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Double your fun

HINTON, Alta. - When you're getting paid by the mile, hauling a truckload of nothing isn't an easy way to make a living. But between dropping off and picking up, unfortunately that's exactly what many...


HINTON, Alta. – When you’re getting paid by the mile, hauling a truckload of nothing isn’t an easy way to make a living. But between dropping off and picking up, unfortunately that’s exactly what many truckers in the forestry industry often have do. The Forest Engineering Research Institute of Canada (FERIC) has teamed up with some corporate partners to tackle the problem, and the end result is a prototype dual-use trailer for both logs and chips.

“In the forestry industry, we typically have trucks operating 50 per cent of the time without carrying loads,” says Eric Amlin, FERIC’s group supervisor, transportation and maintenance. “We typically have a situation where we have chips going south and logs going north.”

While dual-use trailers have been used before in Quebec and New Zealand, it was a new concept in Western Canada’s rugged logging terrain, and the idea was greeted with some skepticism.

The archetype trailer – currently running a full schedule with Trimac Bulk Systems in Hinton, Alta. – has been on the road for nearly a year now, and the benefits of its development are becoming much clearer.

Trimac regularly hauls logs to central Alberta mills in Sundre and Strachan while running chips back up north to Hinton.

It didn’t take a genius to realize productivity could be increased if those trucks weren’t hauling sailboat fuel 50 per cent of the time.

FERIC approached K-Line Trailers to see if they could manufacture a trailer that met the needs of both log and chip haulers. K-Line assigned project engineer Ed Boon to the task of designing the unit.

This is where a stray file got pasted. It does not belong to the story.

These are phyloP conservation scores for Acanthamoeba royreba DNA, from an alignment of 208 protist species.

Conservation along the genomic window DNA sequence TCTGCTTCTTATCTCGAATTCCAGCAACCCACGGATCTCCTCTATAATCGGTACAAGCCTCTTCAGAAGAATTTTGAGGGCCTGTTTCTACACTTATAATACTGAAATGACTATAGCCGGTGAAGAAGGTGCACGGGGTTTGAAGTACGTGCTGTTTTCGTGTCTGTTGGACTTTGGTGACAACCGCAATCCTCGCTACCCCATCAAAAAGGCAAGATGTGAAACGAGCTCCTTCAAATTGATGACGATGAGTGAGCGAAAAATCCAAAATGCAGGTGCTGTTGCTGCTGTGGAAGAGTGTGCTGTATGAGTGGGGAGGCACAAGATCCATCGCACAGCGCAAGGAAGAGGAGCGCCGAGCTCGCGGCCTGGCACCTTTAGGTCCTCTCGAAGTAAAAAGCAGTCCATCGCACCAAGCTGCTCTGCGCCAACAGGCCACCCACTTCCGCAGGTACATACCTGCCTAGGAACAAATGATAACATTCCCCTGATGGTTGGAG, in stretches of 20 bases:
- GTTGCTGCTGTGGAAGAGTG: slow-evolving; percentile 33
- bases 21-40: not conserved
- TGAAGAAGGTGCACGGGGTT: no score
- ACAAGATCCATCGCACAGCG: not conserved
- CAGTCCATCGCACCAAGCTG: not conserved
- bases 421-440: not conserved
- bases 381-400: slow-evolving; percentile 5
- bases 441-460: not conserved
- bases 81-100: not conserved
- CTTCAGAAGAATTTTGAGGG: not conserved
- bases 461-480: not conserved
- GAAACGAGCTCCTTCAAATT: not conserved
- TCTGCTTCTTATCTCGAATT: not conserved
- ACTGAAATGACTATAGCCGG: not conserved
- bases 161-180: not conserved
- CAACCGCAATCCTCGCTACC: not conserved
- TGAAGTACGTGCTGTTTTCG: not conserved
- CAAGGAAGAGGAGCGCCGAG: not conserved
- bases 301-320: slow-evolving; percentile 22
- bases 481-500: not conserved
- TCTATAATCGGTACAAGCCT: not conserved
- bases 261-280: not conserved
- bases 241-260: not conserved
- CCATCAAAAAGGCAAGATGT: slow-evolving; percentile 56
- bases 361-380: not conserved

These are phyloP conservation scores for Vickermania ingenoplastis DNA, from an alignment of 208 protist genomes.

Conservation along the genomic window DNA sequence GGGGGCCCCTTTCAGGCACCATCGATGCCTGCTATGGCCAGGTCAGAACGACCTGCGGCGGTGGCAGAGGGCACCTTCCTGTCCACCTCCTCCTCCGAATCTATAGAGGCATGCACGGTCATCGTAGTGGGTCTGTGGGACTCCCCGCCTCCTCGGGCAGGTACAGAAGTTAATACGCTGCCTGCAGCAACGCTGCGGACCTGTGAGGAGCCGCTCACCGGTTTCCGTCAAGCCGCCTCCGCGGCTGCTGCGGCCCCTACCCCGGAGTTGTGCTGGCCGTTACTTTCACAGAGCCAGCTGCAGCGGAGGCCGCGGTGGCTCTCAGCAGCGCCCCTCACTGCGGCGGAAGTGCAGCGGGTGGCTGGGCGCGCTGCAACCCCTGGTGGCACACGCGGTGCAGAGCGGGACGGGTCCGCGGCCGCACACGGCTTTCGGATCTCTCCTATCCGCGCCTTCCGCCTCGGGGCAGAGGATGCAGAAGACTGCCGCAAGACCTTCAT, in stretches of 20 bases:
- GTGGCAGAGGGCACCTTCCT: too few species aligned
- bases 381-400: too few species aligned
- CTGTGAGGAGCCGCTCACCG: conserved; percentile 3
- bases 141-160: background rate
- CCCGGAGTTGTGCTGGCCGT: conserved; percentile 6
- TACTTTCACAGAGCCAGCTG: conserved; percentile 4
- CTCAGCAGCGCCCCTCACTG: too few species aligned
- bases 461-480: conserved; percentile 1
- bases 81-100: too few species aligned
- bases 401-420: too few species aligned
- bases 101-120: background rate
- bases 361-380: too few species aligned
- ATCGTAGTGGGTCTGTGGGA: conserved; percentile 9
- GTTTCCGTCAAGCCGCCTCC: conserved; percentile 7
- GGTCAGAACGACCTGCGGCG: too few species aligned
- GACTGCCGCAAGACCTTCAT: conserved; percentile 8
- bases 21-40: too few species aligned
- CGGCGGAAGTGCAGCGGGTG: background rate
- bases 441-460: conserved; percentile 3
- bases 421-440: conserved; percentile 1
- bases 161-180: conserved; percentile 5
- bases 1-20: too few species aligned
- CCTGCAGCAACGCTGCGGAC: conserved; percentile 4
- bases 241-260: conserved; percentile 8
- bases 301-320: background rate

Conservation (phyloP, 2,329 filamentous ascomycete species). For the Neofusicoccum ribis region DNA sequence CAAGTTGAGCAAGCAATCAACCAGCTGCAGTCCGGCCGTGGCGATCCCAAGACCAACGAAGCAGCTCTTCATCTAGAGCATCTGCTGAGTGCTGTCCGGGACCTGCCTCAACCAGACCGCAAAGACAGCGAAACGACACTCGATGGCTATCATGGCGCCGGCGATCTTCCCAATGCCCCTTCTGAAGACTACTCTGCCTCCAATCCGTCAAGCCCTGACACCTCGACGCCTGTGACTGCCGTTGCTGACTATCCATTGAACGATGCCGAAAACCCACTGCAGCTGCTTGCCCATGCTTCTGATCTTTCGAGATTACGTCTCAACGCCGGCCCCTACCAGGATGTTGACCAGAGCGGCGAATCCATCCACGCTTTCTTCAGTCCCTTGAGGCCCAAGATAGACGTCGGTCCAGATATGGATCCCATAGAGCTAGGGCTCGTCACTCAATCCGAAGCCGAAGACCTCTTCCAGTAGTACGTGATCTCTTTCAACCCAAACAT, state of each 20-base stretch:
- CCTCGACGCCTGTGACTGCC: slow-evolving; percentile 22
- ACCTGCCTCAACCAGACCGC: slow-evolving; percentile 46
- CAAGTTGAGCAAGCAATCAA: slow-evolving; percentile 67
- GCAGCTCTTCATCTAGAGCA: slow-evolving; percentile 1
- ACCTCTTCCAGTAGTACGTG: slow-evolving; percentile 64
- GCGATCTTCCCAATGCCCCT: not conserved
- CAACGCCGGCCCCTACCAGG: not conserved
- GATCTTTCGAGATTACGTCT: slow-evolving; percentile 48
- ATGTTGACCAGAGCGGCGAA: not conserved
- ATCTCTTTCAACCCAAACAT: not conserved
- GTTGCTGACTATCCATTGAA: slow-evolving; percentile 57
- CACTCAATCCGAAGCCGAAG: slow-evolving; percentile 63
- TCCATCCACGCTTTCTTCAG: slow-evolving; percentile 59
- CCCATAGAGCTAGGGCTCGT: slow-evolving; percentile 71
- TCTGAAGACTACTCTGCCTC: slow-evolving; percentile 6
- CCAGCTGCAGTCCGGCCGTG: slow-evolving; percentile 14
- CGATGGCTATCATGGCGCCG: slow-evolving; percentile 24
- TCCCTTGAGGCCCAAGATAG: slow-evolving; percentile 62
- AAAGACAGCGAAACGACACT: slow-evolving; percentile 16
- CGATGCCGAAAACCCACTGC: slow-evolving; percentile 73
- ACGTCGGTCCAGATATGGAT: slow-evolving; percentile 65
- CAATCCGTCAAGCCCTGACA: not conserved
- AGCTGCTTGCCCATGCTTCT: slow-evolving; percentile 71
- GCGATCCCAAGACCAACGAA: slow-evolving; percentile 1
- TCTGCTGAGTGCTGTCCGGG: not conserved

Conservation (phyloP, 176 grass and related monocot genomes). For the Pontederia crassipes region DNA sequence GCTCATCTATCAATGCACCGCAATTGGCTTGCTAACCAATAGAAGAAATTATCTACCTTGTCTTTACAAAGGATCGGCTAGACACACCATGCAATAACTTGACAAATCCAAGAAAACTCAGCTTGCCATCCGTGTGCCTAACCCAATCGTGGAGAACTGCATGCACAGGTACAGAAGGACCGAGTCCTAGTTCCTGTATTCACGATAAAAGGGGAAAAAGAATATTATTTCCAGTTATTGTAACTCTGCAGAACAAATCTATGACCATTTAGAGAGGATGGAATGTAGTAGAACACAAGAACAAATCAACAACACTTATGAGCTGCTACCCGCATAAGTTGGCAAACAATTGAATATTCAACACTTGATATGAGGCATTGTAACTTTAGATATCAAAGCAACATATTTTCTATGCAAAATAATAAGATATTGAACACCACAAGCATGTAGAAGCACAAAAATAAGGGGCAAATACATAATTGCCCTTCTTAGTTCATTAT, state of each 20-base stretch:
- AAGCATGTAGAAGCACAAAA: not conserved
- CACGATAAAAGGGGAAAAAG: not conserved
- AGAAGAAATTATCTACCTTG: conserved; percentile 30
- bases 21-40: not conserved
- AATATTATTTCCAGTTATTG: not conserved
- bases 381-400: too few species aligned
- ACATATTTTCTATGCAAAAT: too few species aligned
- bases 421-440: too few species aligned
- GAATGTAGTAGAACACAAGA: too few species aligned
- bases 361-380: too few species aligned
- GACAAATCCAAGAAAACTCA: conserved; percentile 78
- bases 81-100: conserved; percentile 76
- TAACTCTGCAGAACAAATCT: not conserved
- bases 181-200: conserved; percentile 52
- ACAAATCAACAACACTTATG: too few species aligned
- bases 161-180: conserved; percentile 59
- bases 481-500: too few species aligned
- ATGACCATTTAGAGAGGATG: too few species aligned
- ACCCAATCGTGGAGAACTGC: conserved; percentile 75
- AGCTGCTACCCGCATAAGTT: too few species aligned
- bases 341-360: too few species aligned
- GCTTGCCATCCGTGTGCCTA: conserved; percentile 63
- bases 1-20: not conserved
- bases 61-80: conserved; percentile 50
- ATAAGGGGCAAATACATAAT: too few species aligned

“It was a fairly big project,” says Boon, noting it took about seven months to build. One of the biggest challenges was getting the volume up on the dual design.

“The ideal volume would be the same volume as a regular chip van and we got extremely close to that,” says Boon. “So close, you could almost say it’s the same as a regular chip van.”

Because the aluminum walls are lined with bunks for logs, the TARE weight increased slightly, keeping the payload just under that of regular chip vans. The bunks have also posed another problem when unloading chips.

“Typically, this unit has to go up and down a couple of times (to dump chips),” says Amlin. “We’re not very satisfied with that and we are going to pursue that with K-Line and Bulk Systems.”

Boon explains it’s just one chip posing a problem – a veneer chip produced at the Strachan mill.

“It is a fairly difficult chip to handle so we do get some hang-ups with that particular chip,” admits Boon. “We’ve tried other chips and (unloading) does flow quite freely.”

Beyond that, the truck’s operators have had nothing but praise for the truck, says Amlin.

The side doors allow operators to see inside while loading logs, and Amlin adds, “the current arrangement for loading and unloading logs is working well.”

Because it has to be cleaned before being loaded back up with chips, it does take slightly longer to get it loaded and on its way.

But it sure beats running empty on the way back to the mill, points out Amlin. And now that there’s been enough time to study the efficiency of the trailer, it appears that those small inconveniences are well worth the sacrifice.

Trimac’s use of the trailer has resulted in a cost savings of up to 24 per cent when hauling chips and 35 per cent in the case of logs, leading Amlin to conclude, “The prototype design has proven to be successful.”

Boon agrees, but is already eager to begin work on a second version.

“It was an interesting project and we were pretty happy with the final outcome,” says Boon. “But like any development project, we could certainly build a better product the second time around.”

And as word about the dual-use trailer spreads, he may soon have the opportunity to do just that.

“We’ve been dealing with inquiries from quite a long way away – down in the deep south for example,” says Boon.

“There’s obviously quite a number of hauls that suit it, and some interest, so I’m sure there is some potential for it.”


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